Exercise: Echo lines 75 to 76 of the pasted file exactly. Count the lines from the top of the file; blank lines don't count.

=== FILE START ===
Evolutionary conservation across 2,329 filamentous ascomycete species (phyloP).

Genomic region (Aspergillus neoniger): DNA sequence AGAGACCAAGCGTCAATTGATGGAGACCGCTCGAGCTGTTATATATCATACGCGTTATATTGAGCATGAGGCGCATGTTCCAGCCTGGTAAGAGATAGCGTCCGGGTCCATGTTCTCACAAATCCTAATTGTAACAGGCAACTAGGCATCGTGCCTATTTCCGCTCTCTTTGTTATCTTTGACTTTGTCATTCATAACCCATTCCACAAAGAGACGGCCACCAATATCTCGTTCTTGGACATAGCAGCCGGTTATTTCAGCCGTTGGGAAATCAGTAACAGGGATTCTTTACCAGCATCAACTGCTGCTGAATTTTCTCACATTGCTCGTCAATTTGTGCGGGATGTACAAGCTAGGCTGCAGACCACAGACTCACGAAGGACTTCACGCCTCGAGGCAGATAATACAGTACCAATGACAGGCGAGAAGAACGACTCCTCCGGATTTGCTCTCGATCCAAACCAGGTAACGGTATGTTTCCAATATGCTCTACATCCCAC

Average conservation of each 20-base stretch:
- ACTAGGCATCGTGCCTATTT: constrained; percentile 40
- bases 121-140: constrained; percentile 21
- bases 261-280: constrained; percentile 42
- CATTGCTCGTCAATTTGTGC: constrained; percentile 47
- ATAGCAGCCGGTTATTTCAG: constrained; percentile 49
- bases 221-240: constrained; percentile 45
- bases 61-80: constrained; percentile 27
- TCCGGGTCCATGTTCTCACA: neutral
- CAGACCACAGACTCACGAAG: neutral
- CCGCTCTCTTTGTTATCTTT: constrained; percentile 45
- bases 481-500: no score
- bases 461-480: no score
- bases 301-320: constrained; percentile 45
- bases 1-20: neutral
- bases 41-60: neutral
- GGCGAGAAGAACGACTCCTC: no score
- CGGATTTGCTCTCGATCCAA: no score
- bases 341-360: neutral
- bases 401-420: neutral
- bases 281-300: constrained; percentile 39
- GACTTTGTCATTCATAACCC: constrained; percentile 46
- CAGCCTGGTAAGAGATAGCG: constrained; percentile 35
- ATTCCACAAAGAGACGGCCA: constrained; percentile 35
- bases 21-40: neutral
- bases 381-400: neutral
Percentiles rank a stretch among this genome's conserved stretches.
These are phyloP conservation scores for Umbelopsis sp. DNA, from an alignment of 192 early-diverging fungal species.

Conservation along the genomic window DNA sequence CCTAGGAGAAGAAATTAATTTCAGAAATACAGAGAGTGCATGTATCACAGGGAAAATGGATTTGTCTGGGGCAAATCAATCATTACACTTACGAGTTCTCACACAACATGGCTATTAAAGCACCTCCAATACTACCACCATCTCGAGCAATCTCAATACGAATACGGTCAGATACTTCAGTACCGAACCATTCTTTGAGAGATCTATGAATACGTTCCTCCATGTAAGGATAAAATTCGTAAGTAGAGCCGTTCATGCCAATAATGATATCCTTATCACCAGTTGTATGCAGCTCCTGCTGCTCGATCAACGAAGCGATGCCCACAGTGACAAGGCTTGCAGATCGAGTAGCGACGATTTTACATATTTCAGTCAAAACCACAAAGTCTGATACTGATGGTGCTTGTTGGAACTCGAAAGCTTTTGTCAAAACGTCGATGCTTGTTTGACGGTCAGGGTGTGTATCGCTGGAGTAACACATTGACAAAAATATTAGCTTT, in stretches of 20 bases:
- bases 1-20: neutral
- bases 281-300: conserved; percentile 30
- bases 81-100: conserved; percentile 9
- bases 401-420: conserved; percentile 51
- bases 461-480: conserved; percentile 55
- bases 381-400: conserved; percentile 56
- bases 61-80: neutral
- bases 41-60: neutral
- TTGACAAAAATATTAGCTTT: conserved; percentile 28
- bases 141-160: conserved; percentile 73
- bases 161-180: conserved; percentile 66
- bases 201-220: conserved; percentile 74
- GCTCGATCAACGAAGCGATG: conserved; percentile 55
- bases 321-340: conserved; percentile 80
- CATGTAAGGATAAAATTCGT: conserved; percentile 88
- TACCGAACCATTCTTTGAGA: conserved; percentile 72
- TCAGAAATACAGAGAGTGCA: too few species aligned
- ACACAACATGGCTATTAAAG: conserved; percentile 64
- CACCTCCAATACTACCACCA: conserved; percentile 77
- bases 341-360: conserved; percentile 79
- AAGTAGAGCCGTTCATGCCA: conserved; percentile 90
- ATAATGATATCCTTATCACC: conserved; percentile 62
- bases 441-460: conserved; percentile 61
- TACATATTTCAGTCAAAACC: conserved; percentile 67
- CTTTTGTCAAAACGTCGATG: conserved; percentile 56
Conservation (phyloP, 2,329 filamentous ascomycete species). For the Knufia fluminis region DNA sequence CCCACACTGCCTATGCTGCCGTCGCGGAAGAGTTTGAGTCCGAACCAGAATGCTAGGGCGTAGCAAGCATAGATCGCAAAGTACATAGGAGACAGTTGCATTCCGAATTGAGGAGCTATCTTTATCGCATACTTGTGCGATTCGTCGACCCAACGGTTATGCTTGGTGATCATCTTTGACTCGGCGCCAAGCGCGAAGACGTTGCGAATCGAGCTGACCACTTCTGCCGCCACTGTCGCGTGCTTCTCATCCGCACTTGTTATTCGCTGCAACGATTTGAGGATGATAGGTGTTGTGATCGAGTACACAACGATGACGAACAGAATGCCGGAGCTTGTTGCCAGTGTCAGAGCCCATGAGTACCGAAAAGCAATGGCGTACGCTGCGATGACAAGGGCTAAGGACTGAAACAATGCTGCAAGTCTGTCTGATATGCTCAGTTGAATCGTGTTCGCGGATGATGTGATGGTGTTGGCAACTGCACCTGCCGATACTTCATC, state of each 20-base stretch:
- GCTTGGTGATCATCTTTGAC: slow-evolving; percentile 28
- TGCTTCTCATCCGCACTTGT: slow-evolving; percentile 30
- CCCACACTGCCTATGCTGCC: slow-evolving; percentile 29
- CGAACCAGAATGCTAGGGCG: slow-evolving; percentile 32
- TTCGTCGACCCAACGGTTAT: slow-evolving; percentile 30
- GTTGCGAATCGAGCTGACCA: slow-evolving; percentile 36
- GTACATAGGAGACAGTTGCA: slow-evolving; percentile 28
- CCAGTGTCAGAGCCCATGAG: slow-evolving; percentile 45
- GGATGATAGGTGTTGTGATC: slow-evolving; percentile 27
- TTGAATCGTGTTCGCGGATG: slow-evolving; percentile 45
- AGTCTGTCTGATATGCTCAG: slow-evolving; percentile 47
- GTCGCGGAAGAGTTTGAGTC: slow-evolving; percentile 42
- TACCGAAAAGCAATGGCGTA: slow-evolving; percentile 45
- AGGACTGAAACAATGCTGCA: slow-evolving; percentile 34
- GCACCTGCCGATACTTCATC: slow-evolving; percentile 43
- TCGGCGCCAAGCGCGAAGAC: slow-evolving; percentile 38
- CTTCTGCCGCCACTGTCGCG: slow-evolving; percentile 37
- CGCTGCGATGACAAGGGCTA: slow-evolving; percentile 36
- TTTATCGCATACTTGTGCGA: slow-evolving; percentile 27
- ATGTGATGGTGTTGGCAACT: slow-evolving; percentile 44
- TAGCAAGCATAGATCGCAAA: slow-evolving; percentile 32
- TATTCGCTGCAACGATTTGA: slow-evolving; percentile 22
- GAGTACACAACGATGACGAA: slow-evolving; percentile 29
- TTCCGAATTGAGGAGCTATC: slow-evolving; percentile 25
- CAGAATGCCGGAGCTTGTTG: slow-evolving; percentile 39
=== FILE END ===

- CGCTGCGATGACAAGGGCTA: slow-evolving; percentile 36
- TTTATCGCATACTTGTGCGA: slow-evolving; percentile 27